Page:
From Opinion: Black history produces a bright light by which we can assess how well our nation’s actions align with its ideals, Jonathan Holloway, the president of Rutgers University, argues.

Lives Lived: Even by the anything-goes standards of the late-1960s underground comics boom, S. Clay Wilson was extreme. On first encountering Wilson’s taboo-breaking, humorously depraved drawings, his fellow cartoonist R. Crumb recalled feeling that “suddenly my own work seemed insipid.” Wilson died at 79.

ARTS AND IDEAS

Why stars are flocking to podcasting

The latest celebrity to start a podcast? Paris Hilton, the media sensation from the early 2000s who helped shape today’s culture of reality TV and social media influencers. “I really believe that voice and audio is the next frontier,” Hilton told The Times.

She is part of a boom in celebrity-hosted podcasts that have started during the pandemic. On “Literally! With Rob Lowe,” the actor chats with his famous friends. On “Dirty Diana,” a show Demi Moore helped create and stars in, actors read scripted erotic stories. And the actress Jamie Lee Curtis produced and starred in “Letters From Camp,” a show aimed at kids.

It may seem surprising that stars like Hilton and Lowe are choosing a medium where a big part of their brand — their look — is irrelevant, but podcasts offer some big advantages to celebrities. Many are on a pandemic-induced break from filming, as one agent told Vanity Fair, and podcasting is “a Covid-safe medium.”

Podcasts also require a relatively small time commitment and allow for fast turnarounds. “We record it and then poof, pow, surprise! It’s in your earholes the next day,” the actor Adam DeVine, a co-host of “This Is Important,” told Vanity Fair.

The money isn’t bad, either: The biggest celebrities can command $1 million to $3 million to start an unscripted podcast. Scripted projects provide less money up front but have the potential to be turned into TV shows and films. Amazon has already bought the rights to adapt “Dirty Diana” into a series — starring Moore.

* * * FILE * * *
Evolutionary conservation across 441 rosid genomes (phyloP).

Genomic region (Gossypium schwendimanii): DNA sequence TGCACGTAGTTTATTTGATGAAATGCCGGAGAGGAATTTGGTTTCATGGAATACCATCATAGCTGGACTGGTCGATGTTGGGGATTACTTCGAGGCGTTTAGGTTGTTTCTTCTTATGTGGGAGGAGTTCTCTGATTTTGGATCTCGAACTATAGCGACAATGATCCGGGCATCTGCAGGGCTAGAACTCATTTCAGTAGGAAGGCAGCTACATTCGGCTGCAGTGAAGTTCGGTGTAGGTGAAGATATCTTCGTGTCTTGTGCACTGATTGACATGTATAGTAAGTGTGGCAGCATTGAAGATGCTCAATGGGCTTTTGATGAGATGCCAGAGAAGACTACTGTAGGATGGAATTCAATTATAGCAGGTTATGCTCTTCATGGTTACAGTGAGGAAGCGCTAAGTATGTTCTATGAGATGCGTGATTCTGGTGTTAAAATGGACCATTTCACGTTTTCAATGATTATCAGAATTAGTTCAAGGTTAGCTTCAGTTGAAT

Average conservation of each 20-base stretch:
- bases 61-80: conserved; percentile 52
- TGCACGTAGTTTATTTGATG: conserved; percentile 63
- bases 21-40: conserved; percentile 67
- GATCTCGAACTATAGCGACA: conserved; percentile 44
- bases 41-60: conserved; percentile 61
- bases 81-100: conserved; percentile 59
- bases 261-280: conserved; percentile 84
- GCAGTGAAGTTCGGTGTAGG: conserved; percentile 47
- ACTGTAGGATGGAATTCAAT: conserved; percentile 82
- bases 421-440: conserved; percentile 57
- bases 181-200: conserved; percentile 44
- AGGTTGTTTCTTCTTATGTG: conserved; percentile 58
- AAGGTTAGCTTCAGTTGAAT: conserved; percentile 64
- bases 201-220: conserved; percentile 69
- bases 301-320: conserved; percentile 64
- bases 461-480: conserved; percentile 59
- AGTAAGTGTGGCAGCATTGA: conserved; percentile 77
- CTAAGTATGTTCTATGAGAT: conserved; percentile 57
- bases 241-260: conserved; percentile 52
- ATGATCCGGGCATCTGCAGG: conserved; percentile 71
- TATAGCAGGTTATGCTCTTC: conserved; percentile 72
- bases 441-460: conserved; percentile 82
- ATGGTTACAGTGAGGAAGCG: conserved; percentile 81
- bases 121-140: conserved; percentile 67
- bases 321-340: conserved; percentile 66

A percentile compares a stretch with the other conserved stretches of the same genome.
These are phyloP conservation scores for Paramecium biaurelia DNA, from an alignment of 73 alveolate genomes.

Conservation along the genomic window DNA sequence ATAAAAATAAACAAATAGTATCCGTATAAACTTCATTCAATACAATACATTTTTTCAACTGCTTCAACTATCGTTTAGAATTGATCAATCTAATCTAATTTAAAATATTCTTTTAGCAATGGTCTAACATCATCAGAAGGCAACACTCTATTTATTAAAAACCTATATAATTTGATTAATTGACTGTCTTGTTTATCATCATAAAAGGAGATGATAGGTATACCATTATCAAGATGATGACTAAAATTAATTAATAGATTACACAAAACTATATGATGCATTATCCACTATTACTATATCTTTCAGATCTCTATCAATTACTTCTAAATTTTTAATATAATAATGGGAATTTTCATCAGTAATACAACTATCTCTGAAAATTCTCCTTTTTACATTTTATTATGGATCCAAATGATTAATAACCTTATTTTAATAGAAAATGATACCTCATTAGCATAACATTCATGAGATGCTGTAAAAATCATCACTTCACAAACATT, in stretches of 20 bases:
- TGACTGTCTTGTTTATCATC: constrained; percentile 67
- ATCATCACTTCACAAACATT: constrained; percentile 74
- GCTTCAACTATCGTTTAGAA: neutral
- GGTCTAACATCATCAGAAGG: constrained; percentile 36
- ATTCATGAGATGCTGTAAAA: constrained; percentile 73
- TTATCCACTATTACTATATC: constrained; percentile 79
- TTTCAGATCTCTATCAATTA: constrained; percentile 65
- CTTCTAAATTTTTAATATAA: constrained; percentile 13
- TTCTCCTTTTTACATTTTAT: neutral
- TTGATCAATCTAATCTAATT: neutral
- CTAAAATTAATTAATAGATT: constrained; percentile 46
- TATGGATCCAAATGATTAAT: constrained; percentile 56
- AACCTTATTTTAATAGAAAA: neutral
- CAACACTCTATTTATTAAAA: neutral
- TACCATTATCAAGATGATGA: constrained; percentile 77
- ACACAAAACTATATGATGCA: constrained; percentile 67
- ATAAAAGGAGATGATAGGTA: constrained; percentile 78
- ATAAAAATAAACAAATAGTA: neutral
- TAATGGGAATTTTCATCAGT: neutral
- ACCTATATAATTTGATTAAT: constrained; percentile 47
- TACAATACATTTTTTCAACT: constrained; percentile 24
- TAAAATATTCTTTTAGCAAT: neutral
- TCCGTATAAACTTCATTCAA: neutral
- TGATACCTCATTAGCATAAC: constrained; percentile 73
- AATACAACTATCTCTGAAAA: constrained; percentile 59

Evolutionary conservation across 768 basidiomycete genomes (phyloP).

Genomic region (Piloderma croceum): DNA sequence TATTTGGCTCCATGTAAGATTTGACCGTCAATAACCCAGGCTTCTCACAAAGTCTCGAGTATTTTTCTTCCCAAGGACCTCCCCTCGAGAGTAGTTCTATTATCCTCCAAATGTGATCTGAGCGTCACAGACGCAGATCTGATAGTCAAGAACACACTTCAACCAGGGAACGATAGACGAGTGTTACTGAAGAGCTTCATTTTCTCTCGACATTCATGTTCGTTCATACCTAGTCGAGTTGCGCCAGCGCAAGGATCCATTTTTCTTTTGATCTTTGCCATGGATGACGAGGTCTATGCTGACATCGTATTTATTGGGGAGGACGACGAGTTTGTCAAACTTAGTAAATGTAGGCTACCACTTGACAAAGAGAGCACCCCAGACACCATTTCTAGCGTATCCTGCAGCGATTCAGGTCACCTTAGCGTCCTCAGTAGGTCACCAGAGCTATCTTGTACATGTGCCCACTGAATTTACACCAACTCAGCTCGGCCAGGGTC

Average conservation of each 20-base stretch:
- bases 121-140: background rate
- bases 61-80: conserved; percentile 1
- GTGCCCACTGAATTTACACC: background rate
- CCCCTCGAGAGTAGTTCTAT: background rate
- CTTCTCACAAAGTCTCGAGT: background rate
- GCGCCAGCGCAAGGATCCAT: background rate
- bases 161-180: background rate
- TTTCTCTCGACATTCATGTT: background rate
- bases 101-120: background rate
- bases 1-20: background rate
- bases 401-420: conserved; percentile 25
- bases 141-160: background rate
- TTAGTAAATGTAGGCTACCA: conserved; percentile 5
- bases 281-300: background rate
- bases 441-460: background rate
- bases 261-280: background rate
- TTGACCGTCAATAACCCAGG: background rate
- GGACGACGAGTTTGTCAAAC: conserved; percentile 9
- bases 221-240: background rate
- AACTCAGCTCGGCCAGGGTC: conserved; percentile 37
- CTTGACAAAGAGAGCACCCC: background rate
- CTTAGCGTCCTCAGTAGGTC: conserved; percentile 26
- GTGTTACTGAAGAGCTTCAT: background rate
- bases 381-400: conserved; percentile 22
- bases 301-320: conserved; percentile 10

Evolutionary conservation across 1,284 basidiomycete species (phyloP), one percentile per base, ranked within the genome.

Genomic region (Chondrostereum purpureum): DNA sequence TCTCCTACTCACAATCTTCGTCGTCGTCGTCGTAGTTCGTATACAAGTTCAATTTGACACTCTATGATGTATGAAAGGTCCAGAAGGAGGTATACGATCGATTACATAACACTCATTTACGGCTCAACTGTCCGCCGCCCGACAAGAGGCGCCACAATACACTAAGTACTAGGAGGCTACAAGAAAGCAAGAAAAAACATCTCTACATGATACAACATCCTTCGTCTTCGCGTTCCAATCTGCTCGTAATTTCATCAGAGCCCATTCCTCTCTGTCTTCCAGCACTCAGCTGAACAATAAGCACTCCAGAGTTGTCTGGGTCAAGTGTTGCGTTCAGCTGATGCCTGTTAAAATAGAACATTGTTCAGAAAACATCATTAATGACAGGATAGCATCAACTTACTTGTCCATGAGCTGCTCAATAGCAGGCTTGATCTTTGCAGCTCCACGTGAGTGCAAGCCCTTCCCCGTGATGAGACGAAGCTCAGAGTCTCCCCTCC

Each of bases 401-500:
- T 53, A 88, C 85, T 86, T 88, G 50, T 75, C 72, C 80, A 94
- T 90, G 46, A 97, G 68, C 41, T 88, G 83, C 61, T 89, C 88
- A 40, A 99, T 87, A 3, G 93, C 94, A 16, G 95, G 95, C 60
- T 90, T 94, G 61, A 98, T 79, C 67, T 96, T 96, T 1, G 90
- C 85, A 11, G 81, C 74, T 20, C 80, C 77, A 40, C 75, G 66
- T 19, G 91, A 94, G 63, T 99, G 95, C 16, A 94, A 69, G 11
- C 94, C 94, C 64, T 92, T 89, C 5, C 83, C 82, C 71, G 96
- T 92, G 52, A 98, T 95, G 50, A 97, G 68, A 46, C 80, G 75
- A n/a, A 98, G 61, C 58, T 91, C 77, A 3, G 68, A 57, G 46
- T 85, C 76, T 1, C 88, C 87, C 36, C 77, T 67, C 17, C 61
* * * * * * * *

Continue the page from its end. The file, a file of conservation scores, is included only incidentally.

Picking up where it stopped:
PLAY, WATCH, EAT

What to Cook

Birria, a stew from Mexico, is rich and satisfying. “The steamed meat isn’t just tender, but in places deliciously sticky, smudged with chile adobo, falling apart, barely even connected to the bone,” The Times’s Tejal Rao writes.

What to Read

In “Halfway Home,” Reuben Jonathan Miller uses research and personal experience to write about incarceration and its lasting effects. Read the review.

What to (Quickly) Watch

“I’m here live. I’m not a cat”: This viral video became an instant classic.

Late Night

The hosts discussed the impeachment trial.

Now Time to Play

The pangrams from yesterday’s Spelling Bee were kitchen, kitchenette and thicken. Here is today’s puzzle — or you can play online.

Here’s today’s Mini Crossword, and a clue: “Yippee!” (five letters).

If you’re in the mood to play more, find all of our games here.

Thanks for spending part of your morning with The Times. See you tomorrow. — David

P.S. The 25th Amendment to the Constitution, which allows for the removal of an incapacitated president, was ratified 54 years ago today. The Times covered it on the front page.

You can see today’s print front page here.

Today’s episode of “The Daily” is about what it will take to reopen schools. The latest “Popcast” remembers musicians lost to the virus.

Claire Moses, Ian Prasad Philbrick, Tom Wright-Piersanti and Sanam Yar contributed to The Morning. You can reach the team at [email protected].